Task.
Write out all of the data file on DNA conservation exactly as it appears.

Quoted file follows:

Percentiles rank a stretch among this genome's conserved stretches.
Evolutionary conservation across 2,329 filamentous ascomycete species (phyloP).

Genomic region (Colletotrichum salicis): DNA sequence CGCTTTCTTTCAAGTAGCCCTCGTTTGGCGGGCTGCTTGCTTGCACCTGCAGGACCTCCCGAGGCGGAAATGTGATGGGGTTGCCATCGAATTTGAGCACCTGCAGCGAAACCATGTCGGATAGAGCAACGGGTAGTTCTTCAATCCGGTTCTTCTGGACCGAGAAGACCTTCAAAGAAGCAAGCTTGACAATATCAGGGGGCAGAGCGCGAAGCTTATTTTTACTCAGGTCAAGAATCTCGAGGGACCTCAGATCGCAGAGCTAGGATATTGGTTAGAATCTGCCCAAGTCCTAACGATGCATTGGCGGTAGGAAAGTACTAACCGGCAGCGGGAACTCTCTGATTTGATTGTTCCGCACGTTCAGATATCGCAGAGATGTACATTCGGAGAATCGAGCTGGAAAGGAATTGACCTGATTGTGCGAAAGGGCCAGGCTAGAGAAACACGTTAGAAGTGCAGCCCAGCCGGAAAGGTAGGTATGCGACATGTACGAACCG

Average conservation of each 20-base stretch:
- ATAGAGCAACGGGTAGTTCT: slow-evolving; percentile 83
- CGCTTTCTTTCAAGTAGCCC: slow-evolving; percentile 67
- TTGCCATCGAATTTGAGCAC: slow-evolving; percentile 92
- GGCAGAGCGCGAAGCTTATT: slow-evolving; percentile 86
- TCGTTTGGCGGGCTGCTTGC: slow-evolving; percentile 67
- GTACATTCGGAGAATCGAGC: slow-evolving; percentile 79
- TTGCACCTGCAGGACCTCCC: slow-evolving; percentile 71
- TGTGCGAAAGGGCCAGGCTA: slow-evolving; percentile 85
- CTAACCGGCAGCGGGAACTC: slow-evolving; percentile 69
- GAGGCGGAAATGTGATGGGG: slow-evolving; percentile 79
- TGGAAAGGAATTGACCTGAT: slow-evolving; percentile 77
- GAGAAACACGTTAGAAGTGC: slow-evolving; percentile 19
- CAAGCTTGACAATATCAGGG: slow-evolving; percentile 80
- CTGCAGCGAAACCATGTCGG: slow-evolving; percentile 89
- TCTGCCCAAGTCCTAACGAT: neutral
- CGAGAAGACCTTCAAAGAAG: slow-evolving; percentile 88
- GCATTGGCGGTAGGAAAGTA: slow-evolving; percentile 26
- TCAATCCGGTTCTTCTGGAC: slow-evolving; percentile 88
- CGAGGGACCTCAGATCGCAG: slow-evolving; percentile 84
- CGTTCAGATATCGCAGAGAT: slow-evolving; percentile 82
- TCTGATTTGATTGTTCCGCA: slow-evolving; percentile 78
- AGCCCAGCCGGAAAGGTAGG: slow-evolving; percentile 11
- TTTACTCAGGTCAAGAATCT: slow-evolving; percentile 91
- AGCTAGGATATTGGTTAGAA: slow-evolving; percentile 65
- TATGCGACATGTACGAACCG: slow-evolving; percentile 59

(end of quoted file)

Percentiles rank a stretch among this genome's conserved stretches.
Evolutionary conservation across 2,329 filamentous ascomycete species (phyloP).

Genomic region (Colletotrichum salicis): DNA sequence CGCTTTCTTTCAAGTAGCCCTCGTTTGGCGGGCTGCTTGCTTGCACCTGCAGGACCTCCCGAGGCGGAAATGTGATGGGGTTGCCATCGAATTTGAGCACCTGCAGCGAAACCATGTCGGATAGAGCAACGGGTAGTTCTTCAATCCGGTTCTTCTGGACCGAGAAGACCTTCAAAGAAGCAAGCTTGACAATATCAGGGGGCAGAGCGCGAAGCTTATTTTTACTCAGGTCAAGAATCTCGAGGGACCTCAGATCGCAGAGCTAGGATATTGGTTAGAATCTGCCCAAGTCCTAACGATGCATTGGCGGTAGGAAAGTACTAACCGGCAGCGGGAACTCTCTGATTTGATTGTTCCGCACGTTCAGATATCGCAGAGATGTACATTCGGAGAATCGAGCTGGAAAGGAATTGACCTGATTGTGCGAAAGGGCCAGGCTAGAGAAACACGTTAGAAGTGCAGCCCAGCCGGAAAGGTAGGTATGCGACATGTACGAACCG

Average conservation of each 20-base stretch:
- ATAGAGCAACGGGTAGTTCT: slow-evolving; percentile 83
- CGCTTTCTTTCAAGTAGCCC: slow-evolving; percentile 67
- TTGCCATCGAATTTGAGCAC: slow-evolving; percentile 92
- GGCAGAGCGCGAAGCTTATT: slow-evolving; percentile 86
- TCGTTTGGCGGGCTGCTTGC: slow-evolving; percentile 67
- GTACATTCGGAGAATCGAGC: slow-evolving; percentile 79
- TTGCACCTGCAGGACCTCCC: slow-evolving; percentile 71
- TGTGCGAAAGGGCCAGGCTA: slow-evolving; percentile 85
- CTAACCGGCAGCGGGAACTC: slow-evolving; percentile 69
- GAGGCGGAAATGTGATGGGG: slow-evolving; percentile 79
- TGGAAAGGAATTGACCTGAT: slow-evolving; percentile 77
- GAGAAACACGTTAGAAGTGC: slow-evolving; percentile 19
- CAAGCTTGACAATATCAGGG: slow-evolving; percentile 80
- CTGCAGCGAAACCATGTCGG: slow-evolving; percentile 89
- TCTGCCCAAGTCCTAACGAT: neutral
- CGAGAAGACCTTCAAAGAAG: slow-evolving; percentile 88
- GCATTGGCGGTAGGAAAGTA: slow-evolving; percentile 26
- TCAATCCGGTTCTTCTGGAC: slow-evolving; percentile 88
- CGAGGGACCTCAGATCGCAG: slow-evolving; percentile 84
- CGTTCAGATATCGCAGAGAT: slow-evolving; percentile 82
- TCTGATTTGATTGTTCCGCA: slow-evolving; percentile 78
- AGCCCAGCCGGAAAGGTAGG: slow-evolving; percentile 11
- TTTACTCAGGTCAAGAATCT: slow-evolving; percentile 91
- AGCTAGGATATTGGTTAGAA: slow-evolving; percentile 65
- TATGCGACATGTACGAACCG: slow-evolving; percentile 59